Other bills which warrant a hearing are H.R. 840, sponsored by Congressman Frank Pallone, which is bill that seeks to permit the admission to the United States of nonimmigrant students and visitors who are spouses and children of United States permanent resident aliens, and H.R. 1841, sponsored by Congressman Luis Gutierrez. This is a long overdue bill that restores eligibility for adjustment of status under section 245(i) of the INA.

This bill will allow for permanent residents to adjust their status rather than requiring them to return home. H.R. 1128, the ''American Asian Justice Act of 1999'' sponsored by Congresswoman Juanita Millender-McDonald is a bill that facilitates the immigration to the United States of certain aliens born in the Philippines or Japan who were fathered by United States citizens.

H.R. 1871, the ''Mother Theresa Religious Workers Act of 1999'' sponsored by a valued member of this subcommittee, Congresswoman Zoe Lofgren makes permanent the special immigrant religious worker program. Why can't we have a hearing on bringing foreign religious workers to the United States? This is a good bill Mr. Chairman.

H.R. 1849, sponsored by Congresswoman Carolyn Maloney will require the Attorney General to promulgate regulations related to gender related persecutions, which includes female genital mutilation to determine an alien's claim of asylum. We should have a hearing on this as this is an important issue facing women around the world.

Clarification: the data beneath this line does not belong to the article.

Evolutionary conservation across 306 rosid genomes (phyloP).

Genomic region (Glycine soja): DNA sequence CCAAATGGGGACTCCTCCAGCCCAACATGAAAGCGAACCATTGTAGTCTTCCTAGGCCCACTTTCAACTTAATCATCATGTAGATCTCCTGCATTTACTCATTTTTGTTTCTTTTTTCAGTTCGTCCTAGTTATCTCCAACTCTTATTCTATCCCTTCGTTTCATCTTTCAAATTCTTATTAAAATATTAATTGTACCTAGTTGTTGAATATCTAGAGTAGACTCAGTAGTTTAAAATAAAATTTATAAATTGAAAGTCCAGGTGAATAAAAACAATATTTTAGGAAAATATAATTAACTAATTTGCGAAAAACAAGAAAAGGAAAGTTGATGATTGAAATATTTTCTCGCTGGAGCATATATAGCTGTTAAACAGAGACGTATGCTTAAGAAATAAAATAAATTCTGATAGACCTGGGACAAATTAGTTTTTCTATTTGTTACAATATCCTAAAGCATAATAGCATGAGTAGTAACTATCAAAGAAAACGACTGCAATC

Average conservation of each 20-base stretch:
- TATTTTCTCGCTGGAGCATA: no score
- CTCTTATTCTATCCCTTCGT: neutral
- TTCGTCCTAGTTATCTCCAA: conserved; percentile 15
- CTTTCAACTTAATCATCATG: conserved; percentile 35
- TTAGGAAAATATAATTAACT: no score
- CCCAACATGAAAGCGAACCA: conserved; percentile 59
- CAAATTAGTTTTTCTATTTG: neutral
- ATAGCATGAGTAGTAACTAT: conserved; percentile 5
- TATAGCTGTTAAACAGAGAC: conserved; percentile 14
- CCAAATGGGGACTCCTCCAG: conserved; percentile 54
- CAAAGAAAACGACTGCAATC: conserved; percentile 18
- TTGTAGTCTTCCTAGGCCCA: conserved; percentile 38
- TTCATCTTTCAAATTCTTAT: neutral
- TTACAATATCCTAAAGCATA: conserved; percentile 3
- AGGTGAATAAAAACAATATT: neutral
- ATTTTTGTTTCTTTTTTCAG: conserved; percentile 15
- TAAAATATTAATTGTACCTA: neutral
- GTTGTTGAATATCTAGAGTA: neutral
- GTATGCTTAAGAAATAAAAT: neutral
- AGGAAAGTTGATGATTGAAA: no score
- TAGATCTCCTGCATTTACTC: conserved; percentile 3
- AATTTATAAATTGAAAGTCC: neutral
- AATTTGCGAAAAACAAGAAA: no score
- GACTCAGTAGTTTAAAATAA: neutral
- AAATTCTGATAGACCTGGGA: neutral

Congresswoman Jan Schakowsky and I will introduce the ''Battered Immigrant Women Protection Act of 1999.'' This bill will deal with the immigration side of the issue by allowing abused women to file an application for permanent residency and eventually citizenship without the cooperation and participation of the abuser. While the subcommittee has scheduled a hearing for the Summer of 2000, I hope that we can move that hearing up to the Summer or Fall of 1999.

Lastly Mr. Chairman on the subject of hearings. The INS has admitted that it wrongly denied thousands of immigrants the opportunity to apply for legalization under the Immigration Reform and Control Act of 1986. The INS has refused to provide a remedy for those it wrongfully turned away from applying for amnesty for more than ten years. As a result Mr. Chairman, many are now in fear of being deported after living in the United States for several years. We need a hearing to address this issue referred to as ''late amnesty.''

Of the 5 million illegal aliens residing in the United States, the INS has estimated that three-fifths entered without inspection, and about two-fifths overstayed nonimmigrant visas. Employment is the primary magnet, but there also appears to be other motives for illegal residency.

For example, spouses and children of legal immigrants, and certain relatives of citizens, may establish illegal residence to bypass long waiting lists for immigrant visas. However, whatever the reason illegal immigration cannot be condoned. I look forward to hearing from the witnesses and engaging in a constructive debate about how we go about dealing with illegal immigration in this country.

I do hope that our witnesses remember that we live in a nation of immigrants and a nation of laws, not a nation against immigrants. While the 1996 law has turned our teachers into policeman, and has kept siblings and children of parents apart, we in the Congress need to reform the so-called ''reform'' bill. If we hold hearings on the bills that I have discussed, we can do just that. Let's keep an open bind, and not bash our immigrants, but surely protect our borders, preserve our laws and afford due process.